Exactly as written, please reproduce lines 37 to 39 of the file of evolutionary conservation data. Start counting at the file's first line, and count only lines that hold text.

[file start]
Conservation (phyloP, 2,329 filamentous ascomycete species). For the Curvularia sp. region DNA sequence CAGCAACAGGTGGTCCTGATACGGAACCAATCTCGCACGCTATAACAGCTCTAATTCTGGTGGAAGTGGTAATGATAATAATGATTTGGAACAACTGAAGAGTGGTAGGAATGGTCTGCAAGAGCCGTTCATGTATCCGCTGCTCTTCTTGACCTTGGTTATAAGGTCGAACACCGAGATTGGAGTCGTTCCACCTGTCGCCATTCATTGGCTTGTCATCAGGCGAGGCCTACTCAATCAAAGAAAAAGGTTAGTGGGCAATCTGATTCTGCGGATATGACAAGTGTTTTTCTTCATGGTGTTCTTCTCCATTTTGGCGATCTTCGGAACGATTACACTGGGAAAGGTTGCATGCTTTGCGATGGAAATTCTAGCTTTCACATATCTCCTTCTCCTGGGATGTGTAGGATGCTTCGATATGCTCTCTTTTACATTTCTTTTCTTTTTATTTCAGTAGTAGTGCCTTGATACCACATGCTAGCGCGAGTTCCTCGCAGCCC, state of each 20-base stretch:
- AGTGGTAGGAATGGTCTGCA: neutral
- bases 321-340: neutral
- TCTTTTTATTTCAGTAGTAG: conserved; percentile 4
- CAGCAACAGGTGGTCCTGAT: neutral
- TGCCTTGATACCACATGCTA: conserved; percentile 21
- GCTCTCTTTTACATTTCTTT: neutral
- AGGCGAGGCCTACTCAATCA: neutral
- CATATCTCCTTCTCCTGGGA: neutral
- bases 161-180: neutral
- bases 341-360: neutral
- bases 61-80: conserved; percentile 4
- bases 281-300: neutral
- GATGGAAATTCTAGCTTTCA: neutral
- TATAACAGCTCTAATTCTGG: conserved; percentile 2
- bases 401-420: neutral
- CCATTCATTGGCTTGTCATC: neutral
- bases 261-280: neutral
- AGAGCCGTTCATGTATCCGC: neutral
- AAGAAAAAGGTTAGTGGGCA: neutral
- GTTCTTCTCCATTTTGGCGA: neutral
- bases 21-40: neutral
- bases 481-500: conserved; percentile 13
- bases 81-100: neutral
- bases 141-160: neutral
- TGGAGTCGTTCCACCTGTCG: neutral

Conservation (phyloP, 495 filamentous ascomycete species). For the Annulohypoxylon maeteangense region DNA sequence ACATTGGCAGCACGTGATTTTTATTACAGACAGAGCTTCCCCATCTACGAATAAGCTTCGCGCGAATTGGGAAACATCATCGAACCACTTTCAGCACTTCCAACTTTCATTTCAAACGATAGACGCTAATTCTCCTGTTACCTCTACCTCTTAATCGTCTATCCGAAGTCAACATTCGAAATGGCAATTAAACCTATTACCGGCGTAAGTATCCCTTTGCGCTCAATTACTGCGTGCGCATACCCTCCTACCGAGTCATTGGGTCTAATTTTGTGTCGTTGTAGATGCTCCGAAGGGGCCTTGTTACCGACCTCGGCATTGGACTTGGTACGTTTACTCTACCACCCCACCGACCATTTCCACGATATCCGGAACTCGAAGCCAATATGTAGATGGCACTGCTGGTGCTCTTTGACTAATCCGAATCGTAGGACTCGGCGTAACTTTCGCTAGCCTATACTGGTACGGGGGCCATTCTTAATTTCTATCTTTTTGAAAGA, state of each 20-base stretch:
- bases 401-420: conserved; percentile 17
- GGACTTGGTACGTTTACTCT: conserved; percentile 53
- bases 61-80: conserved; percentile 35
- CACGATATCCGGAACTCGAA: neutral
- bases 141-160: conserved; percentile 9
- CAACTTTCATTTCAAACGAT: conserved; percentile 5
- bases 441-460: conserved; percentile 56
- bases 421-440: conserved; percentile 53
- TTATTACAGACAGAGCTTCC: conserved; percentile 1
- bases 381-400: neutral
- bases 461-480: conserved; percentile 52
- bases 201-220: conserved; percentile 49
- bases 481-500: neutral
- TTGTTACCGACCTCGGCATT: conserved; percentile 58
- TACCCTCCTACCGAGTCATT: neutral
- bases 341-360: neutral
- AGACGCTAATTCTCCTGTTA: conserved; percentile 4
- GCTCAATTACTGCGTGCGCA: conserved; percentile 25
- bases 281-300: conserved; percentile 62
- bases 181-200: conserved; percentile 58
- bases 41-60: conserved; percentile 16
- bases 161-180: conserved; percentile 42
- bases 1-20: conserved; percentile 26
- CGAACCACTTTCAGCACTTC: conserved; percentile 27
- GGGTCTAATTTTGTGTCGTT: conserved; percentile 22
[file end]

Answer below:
- bases 381-400: neutral
- bases 461-480: conserved; percentile 52
- bases 201-220: conserved; percentile 49